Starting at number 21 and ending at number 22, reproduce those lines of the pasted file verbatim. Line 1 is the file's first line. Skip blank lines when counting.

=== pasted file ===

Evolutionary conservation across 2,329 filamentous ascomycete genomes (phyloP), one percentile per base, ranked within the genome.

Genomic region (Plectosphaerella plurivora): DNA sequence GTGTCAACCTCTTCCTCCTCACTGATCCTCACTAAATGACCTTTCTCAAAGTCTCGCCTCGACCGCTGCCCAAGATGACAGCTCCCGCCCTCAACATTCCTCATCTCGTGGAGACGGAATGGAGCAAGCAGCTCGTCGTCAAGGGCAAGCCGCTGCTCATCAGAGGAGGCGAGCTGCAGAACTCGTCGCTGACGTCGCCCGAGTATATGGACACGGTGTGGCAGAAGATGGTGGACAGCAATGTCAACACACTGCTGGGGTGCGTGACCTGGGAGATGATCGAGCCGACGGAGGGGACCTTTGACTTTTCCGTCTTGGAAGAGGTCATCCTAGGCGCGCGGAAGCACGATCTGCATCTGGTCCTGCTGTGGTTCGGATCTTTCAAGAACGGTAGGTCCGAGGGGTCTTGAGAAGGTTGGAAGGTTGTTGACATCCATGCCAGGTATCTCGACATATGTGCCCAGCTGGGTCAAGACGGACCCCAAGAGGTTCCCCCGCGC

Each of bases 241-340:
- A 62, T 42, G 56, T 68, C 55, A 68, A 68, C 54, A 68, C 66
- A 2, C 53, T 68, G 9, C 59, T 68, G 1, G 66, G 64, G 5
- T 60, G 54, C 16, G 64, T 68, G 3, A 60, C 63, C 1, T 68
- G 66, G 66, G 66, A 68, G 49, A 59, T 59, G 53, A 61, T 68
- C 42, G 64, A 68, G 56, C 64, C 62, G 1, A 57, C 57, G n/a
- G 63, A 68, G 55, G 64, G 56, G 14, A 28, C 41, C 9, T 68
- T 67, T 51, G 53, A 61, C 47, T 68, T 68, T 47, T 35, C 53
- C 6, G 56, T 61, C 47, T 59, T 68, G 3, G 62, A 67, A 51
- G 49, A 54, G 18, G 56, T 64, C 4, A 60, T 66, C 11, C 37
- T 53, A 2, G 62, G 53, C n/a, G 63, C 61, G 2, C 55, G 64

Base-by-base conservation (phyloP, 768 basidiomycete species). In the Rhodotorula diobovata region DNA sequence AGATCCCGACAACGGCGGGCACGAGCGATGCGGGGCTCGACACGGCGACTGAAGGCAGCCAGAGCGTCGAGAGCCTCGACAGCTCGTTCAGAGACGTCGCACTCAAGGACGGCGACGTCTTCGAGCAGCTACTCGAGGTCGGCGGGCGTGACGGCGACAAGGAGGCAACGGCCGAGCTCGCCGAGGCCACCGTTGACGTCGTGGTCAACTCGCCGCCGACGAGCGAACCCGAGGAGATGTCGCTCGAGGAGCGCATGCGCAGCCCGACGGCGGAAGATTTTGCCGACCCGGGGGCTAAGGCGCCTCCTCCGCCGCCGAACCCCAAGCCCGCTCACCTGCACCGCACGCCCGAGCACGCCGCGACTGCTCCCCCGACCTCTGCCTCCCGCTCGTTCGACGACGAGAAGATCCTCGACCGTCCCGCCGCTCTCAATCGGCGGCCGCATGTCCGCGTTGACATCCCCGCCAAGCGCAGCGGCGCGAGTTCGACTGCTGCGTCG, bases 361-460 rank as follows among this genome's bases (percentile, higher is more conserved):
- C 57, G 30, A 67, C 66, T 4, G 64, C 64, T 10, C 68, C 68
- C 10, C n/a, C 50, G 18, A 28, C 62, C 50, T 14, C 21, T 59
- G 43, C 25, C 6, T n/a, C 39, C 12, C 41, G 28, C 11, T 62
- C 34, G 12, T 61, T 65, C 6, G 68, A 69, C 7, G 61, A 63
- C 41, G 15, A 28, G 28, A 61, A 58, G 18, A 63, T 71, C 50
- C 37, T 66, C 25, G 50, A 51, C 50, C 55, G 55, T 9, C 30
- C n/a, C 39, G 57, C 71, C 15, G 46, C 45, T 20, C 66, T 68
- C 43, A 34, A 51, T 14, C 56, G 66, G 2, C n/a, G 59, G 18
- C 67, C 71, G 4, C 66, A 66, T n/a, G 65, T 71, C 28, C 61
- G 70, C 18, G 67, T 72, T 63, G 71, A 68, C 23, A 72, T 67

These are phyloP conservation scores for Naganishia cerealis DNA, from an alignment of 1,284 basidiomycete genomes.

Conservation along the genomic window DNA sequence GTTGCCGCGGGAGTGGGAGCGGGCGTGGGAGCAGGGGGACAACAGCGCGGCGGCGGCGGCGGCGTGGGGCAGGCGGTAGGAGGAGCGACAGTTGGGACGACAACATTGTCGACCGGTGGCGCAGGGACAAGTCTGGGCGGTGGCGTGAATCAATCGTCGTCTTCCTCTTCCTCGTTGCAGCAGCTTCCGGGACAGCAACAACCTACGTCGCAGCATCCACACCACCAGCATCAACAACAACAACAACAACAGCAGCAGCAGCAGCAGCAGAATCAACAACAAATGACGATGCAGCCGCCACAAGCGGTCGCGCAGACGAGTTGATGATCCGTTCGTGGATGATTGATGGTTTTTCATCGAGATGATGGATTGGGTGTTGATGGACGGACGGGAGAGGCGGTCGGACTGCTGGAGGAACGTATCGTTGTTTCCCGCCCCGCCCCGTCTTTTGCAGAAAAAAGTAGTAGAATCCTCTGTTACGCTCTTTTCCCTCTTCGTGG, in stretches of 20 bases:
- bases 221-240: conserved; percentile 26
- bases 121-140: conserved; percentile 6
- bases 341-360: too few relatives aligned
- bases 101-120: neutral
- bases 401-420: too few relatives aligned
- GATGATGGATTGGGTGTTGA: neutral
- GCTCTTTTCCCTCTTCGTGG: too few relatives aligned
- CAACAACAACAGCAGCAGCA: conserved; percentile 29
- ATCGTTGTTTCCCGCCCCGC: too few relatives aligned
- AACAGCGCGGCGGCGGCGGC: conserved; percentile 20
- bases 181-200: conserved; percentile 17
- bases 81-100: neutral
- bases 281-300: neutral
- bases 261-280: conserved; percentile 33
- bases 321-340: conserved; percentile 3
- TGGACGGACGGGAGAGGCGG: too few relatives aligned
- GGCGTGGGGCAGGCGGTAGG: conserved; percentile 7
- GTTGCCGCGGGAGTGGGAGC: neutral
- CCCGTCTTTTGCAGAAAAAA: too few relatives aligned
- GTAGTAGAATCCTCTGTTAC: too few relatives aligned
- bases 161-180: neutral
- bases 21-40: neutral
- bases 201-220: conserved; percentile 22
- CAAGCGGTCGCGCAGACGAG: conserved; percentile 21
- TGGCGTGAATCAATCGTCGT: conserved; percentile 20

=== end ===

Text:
- C n/a, C 39, G 57, C 71, C 15, G 46, C 45, T 20, C 66, T 68
- C 43, A 34, A 51, T 14, C 56, G 66, G 2, C n/a, G 59, G 18